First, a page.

Jokers: Annotated Bibliography On God, Q-Tips, and The Tip of Your Tongue

I. “Those who (while visiting a foreign country) have lost the end of a Q tip in their ear and have been unable to explain the problem….Any person who has lost a urine sample in the mail…. Women who gave up the accordion because of pinched breasts… Anyone whose knees have been ruined as a result of performing sexual acts in elevators… Any writer who has been photographed for the jacket of a book…sitting in a study and looking intensely at one’s own book….” –Michael Ondaatje, “The Elimination Dance (Intermission)” from The Cinnamon Peeler

This book was sold to me as containing “the sexiest poem ever,” and there is a sexy poem in it, although it did not really get the seller anywhere with me.   I was in Paris, and the only souvenirs I could afford were paperback books and one bottle of cheap wine to drink on the next Bastille Day.

On same trip, I visited the Centre Pompidou with these two charming American attorneys who liked buying me dinner.  I enjoyed their mocking of all the crazy things at the museum, like the artist’s shit in a can and the cabbage on a pedestal, and the giant Flintstones igloo-looking thing, which was being observed by a mass of serious-faced French students sitting in a circle on the floor.  It was some funny stuff.

Duchamp and Man Ray and these other jokers were having a good time being fabulous, and making serious jokes, and I think the last thing they would want is for people to furrow their brows and hunker down to contemplate deeper truths.  So I loved making more jokes, and shrugging with delight.  The most ridiculous thing that happened was that I forgot the idiom for “still life,” and confused the hell out of the nice lawyers by translating a lot of painting titles as “dead nature.”

II. “What will you do, God, when I die?/I am your pitcher (when I shatter?)/I am your drink (when I go bitter?)/I, your garment; I, your craft./Without me what reason have you?/…Your gaze, which I welcome now/as it warms my cheek,/will search for me hour after hour/and lie at sunset, spent,/on an empty beach/among unfamiliar stones./What will you do, God?  I am afraid.” — Rainer Maria Rilke, Book of Hours, translated by Anita Barrows and Joanna Macy

That’s some of yer classic highly heretical mystical thinking there.  I love all of Rilke’s Hours, although I guess they might strike some people as rather plain and some of them are kind of sloppy wet kisses (as the subtitle suggests, “Love Poems”) to Rilke’s God.  Mystics have a closeness to God that everyone else is intensely jealous of.  That’s what happens when you take the coolest, smartest, sexiest girl to the prom.  But would you rather go with someone else?  I didn’t think so.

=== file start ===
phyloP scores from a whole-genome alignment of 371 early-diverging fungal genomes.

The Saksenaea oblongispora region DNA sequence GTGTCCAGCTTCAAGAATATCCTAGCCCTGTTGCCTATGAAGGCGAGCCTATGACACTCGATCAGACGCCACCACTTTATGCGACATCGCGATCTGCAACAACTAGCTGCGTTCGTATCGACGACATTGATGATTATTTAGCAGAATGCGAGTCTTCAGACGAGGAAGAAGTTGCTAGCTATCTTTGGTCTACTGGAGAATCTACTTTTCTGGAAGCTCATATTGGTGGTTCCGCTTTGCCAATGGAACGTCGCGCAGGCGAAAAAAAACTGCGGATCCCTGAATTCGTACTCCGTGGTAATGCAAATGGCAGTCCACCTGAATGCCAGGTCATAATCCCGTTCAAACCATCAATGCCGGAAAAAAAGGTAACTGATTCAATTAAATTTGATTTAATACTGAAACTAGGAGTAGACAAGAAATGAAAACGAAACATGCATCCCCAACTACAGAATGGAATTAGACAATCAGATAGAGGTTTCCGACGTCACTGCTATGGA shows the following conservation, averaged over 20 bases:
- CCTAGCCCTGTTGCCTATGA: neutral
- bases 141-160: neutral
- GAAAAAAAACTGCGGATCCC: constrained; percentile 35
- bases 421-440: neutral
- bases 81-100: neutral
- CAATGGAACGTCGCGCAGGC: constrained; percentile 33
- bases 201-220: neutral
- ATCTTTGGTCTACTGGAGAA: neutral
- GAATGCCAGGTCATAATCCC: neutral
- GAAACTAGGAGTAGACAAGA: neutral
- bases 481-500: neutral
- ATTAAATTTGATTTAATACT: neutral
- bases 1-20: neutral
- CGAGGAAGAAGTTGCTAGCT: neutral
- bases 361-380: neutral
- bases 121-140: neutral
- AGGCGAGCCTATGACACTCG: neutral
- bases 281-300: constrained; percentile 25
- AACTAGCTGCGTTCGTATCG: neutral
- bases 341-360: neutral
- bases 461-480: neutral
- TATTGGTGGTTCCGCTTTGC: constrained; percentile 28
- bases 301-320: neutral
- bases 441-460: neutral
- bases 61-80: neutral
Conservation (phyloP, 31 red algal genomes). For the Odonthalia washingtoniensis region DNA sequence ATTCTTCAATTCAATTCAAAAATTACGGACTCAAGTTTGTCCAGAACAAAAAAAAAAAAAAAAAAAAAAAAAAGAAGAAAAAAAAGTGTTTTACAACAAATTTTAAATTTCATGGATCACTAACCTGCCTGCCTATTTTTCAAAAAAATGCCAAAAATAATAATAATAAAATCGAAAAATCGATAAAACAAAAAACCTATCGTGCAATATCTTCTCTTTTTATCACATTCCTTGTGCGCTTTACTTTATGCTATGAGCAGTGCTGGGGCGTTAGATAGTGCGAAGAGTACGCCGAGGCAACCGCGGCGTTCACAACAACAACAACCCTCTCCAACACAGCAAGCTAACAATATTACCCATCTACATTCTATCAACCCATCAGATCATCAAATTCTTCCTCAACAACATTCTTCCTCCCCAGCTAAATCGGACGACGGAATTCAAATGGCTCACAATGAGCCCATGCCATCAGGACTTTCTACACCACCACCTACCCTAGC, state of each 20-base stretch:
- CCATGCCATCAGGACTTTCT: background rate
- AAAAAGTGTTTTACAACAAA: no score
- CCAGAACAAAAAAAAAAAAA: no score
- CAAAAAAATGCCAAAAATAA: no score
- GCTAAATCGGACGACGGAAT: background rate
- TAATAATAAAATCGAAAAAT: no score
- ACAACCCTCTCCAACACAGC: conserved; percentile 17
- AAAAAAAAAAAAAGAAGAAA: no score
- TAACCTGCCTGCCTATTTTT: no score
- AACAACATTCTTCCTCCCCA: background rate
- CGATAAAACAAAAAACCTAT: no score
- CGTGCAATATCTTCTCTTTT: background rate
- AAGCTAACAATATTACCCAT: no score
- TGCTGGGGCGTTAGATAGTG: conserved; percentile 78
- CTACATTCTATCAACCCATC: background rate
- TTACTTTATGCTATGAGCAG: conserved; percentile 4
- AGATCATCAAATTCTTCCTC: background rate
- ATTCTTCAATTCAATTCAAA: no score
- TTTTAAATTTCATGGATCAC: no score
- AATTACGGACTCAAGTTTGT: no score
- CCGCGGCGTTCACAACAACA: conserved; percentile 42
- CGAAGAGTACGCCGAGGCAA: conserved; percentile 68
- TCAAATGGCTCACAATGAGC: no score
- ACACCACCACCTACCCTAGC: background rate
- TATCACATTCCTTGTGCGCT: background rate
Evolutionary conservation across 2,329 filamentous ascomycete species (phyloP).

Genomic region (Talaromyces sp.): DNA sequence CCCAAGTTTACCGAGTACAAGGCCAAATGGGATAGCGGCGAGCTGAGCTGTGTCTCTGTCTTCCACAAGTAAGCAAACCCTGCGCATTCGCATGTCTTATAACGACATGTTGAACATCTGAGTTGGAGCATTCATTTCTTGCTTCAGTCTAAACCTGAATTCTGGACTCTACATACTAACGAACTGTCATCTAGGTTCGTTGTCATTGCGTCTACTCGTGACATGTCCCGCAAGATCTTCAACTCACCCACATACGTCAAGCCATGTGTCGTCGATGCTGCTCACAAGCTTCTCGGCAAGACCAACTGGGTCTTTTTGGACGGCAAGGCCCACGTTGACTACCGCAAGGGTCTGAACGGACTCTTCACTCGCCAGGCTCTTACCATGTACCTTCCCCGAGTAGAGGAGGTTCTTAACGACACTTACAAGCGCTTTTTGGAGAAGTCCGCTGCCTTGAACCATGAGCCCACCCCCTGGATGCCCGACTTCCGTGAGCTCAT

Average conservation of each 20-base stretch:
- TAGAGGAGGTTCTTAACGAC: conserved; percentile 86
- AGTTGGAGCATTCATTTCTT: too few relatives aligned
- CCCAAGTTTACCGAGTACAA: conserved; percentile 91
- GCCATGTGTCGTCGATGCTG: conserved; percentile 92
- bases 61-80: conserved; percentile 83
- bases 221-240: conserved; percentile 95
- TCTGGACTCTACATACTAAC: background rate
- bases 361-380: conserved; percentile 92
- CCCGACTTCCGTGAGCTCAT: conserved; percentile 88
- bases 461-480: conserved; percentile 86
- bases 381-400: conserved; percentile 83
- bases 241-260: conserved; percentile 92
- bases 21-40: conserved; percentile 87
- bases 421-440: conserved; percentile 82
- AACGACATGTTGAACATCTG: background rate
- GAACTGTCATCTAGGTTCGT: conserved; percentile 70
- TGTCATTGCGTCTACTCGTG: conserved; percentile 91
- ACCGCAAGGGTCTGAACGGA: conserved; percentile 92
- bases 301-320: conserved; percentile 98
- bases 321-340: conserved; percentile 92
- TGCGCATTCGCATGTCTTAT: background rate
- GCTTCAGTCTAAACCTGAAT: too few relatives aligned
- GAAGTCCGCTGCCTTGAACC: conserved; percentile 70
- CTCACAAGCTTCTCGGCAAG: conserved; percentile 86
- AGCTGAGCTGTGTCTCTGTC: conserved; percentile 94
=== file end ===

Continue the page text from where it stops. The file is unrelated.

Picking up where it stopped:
On the other hand, it sucks to get burned at the stake.  After all that preaching they did at you telling you God loved you and was personally interested in you.  Then the minute you start actually experiencing God and talking about it, there’s hell to pay.  So to speak.  By “prayer,” we meant reciting things other people wrote.  And by “listen for God’s voice,” we meant listen to us.

Rilke jokes a lot with God in those poems, although in his joking he is, like all spiritual thinkers and some dadaists, very serious.  “You, God, who live next door” and “I cannot believe that little death/whom we busily ignore/should still trouble us so.”

III. “Your thoughts don’t have words every day/They come a single time/Like esoteric sips/Of the communion Wine/Which while you taste so native seems/So easy so to be/You cannot comprehend its price/Nor its infrequency” –Emily Dickinson, 1452

Dickinson has the most unique voice in English.  That’s it.  And no one has any idea what she’s talking about 1/8 of the time, which is great, too.  Another 1/8 of the time she’s stinking obvious and even a little trite (shallow things can actually be real deep, she wrote).  She doesn’t care what you think.  She’s going to rhyme and sound like an inside-out hymn and a bassackwards Psalm.  That’s just how she rolls.

I was really planning to become Emily Dickinson at one point.  I became too fond of travel, and social exchange.   I still think about Dickinson’s crusty puzzle poems the way I think about “Taxi Driver”:  I’m never quite sure what’s going on, which is both exciting and frustrating.

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